Field Work: In auditing, the accounting activities of an independent auditor who examines company's records.

Independent Audit: An audit performed by someone from outside the organization. Most independent auditors are CPAs (certified public accountants).

Internal Audit: A review and evaluation of company's financial records by employees of the same company.

Internal Control: system that includes the plan of organization and 'all the related methods and measures adopted within a business to safe­guard its assets, check the accuracy and reliability of its accounting date, promote operational efficiency, and encourage adherence to prescribed managerial policies.

Journal: A book in which transactions are recorded. In double-entry bookkeeping, both sides of the transaction — both the debit and the credit side — are entered in the journal.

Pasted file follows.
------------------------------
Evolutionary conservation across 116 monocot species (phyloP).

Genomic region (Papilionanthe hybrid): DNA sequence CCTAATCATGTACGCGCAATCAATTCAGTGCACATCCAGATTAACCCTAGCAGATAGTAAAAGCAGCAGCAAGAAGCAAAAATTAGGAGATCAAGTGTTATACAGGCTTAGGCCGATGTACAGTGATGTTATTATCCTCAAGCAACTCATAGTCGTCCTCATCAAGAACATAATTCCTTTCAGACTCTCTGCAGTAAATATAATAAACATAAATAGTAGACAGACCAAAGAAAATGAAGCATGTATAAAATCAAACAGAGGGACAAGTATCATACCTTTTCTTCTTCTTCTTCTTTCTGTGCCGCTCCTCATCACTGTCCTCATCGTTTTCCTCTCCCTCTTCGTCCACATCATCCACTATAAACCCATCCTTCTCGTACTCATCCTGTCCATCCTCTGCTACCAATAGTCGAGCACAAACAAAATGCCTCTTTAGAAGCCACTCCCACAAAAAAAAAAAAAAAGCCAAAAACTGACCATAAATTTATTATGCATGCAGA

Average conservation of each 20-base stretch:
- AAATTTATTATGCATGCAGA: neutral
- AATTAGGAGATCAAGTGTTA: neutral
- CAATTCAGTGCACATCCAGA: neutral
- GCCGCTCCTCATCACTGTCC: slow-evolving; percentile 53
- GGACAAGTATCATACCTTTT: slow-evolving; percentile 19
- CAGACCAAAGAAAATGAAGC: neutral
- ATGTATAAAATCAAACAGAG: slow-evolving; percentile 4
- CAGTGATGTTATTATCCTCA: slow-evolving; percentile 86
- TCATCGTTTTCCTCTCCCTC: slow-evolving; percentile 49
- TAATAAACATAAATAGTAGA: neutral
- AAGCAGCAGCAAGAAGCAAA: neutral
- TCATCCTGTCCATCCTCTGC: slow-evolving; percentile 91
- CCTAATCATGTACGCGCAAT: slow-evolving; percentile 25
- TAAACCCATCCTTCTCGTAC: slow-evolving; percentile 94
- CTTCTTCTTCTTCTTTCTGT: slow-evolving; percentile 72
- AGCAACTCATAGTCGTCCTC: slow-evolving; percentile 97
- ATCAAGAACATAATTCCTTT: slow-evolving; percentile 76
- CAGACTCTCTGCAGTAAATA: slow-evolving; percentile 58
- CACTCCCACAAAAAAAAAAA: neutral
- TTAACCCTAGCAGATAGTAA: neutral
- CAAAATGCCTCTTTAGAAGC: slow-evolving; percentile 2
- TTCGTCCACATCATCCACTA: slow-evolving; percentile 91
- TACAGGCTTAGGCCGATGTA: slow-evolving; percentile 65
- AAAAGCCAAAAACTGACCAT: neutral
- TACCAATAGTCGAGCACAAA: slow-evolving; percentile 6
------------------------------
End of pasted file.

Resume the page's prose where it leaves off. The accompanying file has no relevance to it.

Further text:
Ledger: A listing of detailed accounts, such as a record comprising the accounts receivable of each customer. The general ledger is the book used to list all the accounts of an organization. Entries from all the journals are transferred to the ledger at regular intervals, usually monthly. This process is called posting. The ledger then serves as a summary of all the fiscal activity for that period.

Liability: An obligation that is owed by an organization: debts to other organizations for merchandise or services; wages owed to employees; accrued (owed but not yet paid) taxes; and payments due on loans or mortgages.



Opinion Paragraph: The part of an auditor's letter to his client that gives his opinion, or judgement, on the financial statements.